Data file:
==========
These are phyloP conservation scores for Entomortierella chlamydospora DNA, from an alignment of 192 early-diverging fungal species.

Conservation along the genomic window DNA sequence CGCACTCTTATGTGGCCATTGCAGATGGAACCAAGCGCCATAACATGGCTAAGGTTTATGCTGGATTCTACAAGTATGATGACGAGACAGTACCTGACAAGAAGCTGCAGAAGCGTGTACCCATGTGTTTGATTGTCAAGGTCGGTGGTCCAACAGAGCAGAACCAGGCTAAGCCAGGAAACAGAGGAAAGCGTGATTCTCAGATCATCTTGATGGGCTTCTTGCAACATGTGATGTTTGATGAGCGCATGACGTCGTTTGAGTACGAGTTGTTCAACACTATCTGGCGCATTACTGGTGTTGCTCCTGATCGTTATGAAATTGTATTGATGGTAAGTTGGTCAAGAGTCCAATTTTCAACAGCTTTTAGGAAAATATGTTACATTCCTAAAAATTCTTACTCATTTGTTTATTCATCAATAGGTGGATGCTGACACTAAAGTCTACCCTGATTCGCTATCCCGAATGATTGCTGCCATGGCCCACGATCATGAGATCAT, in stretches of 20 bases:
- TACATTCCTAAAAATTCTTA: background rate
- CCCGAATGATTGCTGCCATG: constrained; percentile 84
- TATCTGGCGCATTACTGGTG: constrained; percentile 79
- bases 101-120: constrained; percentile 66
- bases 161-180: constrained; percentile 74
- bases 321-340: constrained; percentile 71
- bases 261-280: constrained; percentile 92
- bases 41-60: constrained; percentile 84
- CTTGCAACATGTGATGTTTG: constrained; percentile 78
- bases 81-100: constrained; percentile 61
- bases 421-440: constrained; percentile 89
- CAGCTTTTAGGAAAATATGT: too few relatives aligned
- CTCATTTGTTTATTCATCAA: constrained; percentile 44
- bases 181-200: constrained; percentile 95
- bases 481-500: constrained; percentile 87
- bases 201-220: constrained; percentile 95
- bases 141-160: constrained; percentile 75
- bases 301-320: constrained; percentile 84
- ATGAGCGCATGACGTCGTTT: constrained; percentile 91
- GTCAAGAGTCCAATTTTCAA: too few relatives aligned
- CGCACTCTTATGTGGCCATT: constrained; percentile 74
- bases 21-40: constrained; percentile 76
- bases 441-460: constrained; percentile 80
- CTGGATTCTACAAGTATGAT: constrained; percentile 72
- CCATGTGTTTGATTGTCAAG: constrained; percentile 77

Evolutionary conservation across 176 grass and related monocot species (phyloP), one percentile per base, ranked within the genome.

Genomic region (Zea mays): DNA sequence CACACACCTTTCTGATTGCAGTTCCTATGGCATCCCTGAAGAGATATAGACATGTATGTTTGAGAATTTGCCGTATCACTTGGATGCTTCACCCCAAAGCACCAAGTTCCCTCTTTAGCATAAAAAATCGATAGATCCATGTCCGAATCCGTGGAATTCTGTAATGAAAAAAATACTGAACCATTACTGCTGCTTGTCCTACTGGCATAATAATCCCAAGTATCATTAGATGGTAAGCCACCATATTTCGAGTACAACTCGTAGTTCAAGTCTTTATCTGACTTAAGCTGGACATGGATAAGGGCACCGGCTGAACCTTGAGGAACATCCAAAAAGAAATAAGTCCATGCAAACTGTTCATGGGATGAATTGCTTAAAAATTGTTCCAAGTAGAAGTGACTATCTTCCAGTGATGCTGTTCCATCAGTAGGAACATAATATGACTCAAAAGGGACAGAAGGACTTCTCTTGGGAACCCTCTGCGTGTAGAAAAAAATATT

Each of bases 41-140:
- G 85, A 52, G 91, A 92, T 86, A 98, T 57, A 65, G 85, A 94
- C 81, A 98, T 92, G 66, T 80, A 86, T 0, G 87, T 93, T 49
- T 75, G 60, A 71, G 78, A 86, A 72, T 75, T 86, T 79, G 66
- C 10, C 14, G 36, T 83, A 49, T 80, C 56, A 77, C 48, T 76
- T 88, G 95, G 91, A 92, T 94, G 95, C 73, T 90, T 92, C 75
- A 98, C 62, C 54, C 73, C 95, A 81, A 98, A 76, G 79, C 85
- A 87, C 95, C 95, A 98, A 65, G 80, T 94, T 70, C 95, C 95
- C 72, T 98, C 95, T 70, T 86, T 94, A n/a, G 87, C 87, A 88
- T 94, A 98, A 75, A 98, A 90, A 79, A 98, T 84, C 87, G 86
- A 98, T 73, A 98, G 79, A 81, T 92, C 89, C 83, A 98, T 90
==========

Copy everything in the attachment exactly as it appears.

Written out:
These are phyloP conservation scores for Entomortierella chlamydospora DNA, from an alignment of 192 early-diverging fungal species.

Conservation along the genomic window DNA sequence CGCACTCTTATGTGGCCATTGCAGATGGAACCAAGCGCCATAACATGGCTAAGGTTTATGCTGGATTCTACAAGTATGATGACGAGACAGTACCTGACAAGAAGCTGCAGAAGCGTGTACCCATGTGTTTGATTGTCAAGGTCGGTGGTCCAACAGAGCAGAACCAGGCTAAGCCAGGAAACAGAGGAAAGCGTGATTCTCAGATCATCTTGATGGGCTTCTTGCAACATGTGATGTTTGATGAGCGCATGACGTCGTTTGAGTACGAGTTGTTCAACACTATCTGGCGCATTACTGGTGTTGCTCCTGATCGTTATGAAATTGTATTGATGGTAAGTTGGTCAAGAGTCCAATTTTCAACAGCTTTTAGGAAAATATGTTACATTCCTAAAAATTCTTACTCATTTGTTTATTCATCAATAGGTGGATGCTGACACTAAAGTCTACCCTGATTCGCTATCCCGAATGATTGCTGCCATGGCCCACGATCATGAGATCAT, in stretches of 20 bases:
- TACATTCCTAAAAATTCTTA: background rate
- CCCGAATGATTGCTGCCATG: constrained; percentile 84
- TATCTGGCGCATTACTGGTG: constrained; percentile 79
- bases 101-120: constrained; percentile 66
- bases 161-180: constrained; percentile 74
- bases 321-340: constrained; percentile 71
- bases 261-280: constrained; percentile 92
- bases 41-60: constrained; percentile 84
- CTTGCAACATGTGATGTTTG: constrained; percentile 78
- bases 81-100: constrained; percentile 61
- bases 421-440: constrained; percentile 89
- CAGCTTTTAGGAAAATATGT: too few relatives aligned
- CTCATTTGTTTATTCATCAA: constrained; percentile 44
- bases 181-200: constrained; percentile 95
- bases 481-500: constrained; percentile 87
- bases 201-220: constrained; percentile 95
- bases 141-160: constrained; percentile 75
- bases 301-320: constrained; percentile 84
- ATGAGCGCATGACGTCGTTT: constrained; percentile 91
- GTCAAGAGTCCAATTTTCAA: too few relatives aligned
- CGCACTCTTATGTGGCCATT: constrained; percentile 74
- bases 21-40: constrained; percentile 76
- bases 441-460: constrained; percentile 80
- CTGGATTCTACAAGTATGAT: constrained; percentile 72
- CCATGTGTTTGATTGTCAAG: constrained; percentile 77

Evolutionary conservation across 176 grass and related monocot species (phyloP), one percentile per base, ranked within the genome.

Genomic region (Zea mays): DNA sequence CACACACCTTTCTGATTGCAGTTCCTATGGCATCCCTGAAGAGATATAGACATGTATGTTTGAGAATTTGCCGTATCACTTGGATGCTTCACCCCAAAGCACCAAGTTCCCTCTTTAGCATAAAAAATCGATAGATCCATGTCCGAATCCGTGGAATTCTGTAATGAAAAAAATACTGAACCATTACTGCTGCTTGTCCTACTGGCATAATAATCCCAAGTATCATTAGATGGTAAGCCACCATATTTCGAGTACAACTCGTAGTTCAAGTCTTTATCTGACTTAAGCTGGACATGGATAAGGGCACCGGCTGAACCTTGAGGAACATCCAAAAAGAAATAAGTCCATGCAAACTGTTCATGGGATGAATTGCTTAAAAATTGTTCCAAGTAGAAGTGACTATCTTCCAGTGATGCTGTTCCATCAGTAGGAACATAATATGACTCAAAAGGGACAGAAGGACTTCTCTTGGGAACCCTCTGCGTGTAGAAAAAAATATT

Each of bases 41-140:
- G 85, A 52, G 91, A 92, T 86, A 98, T 57, A 65, G 85, A 94
- C 81, A 98, T 92, G 66, T 80, A 86, T 0, G 87, T 93, T 49
- T 75, G 60, A 71, G 78, A 86, A 72, T 75, T 86, T 79, G 66
- C 10, C 14, G 36, T 83, A 49, T 80, C 56, A 77, C 48, T 76
- T 88, G 95, G 91, A 92, T 94, G 95, C 73, T 90, T 92, C 75
- A 98, C 62, C 54, C 73, C 95, A 81, A 98, A 76, G 79, C 85
- A 87, C 95, C 95, A 98, A 65, G 80, T 94, T 70, C 95, C 95
- C 72, T 98, C 95, T 70, T 86, T 94, A n/a, G 87, C 87, A 88
- T 94, A 98, A 75, A 98, A 90, A 79, A 98, T 84, C 87, G 86
- A 98, T 73, A 98, G 79, A 81, T 92, C 89, C 83, A 98, T 90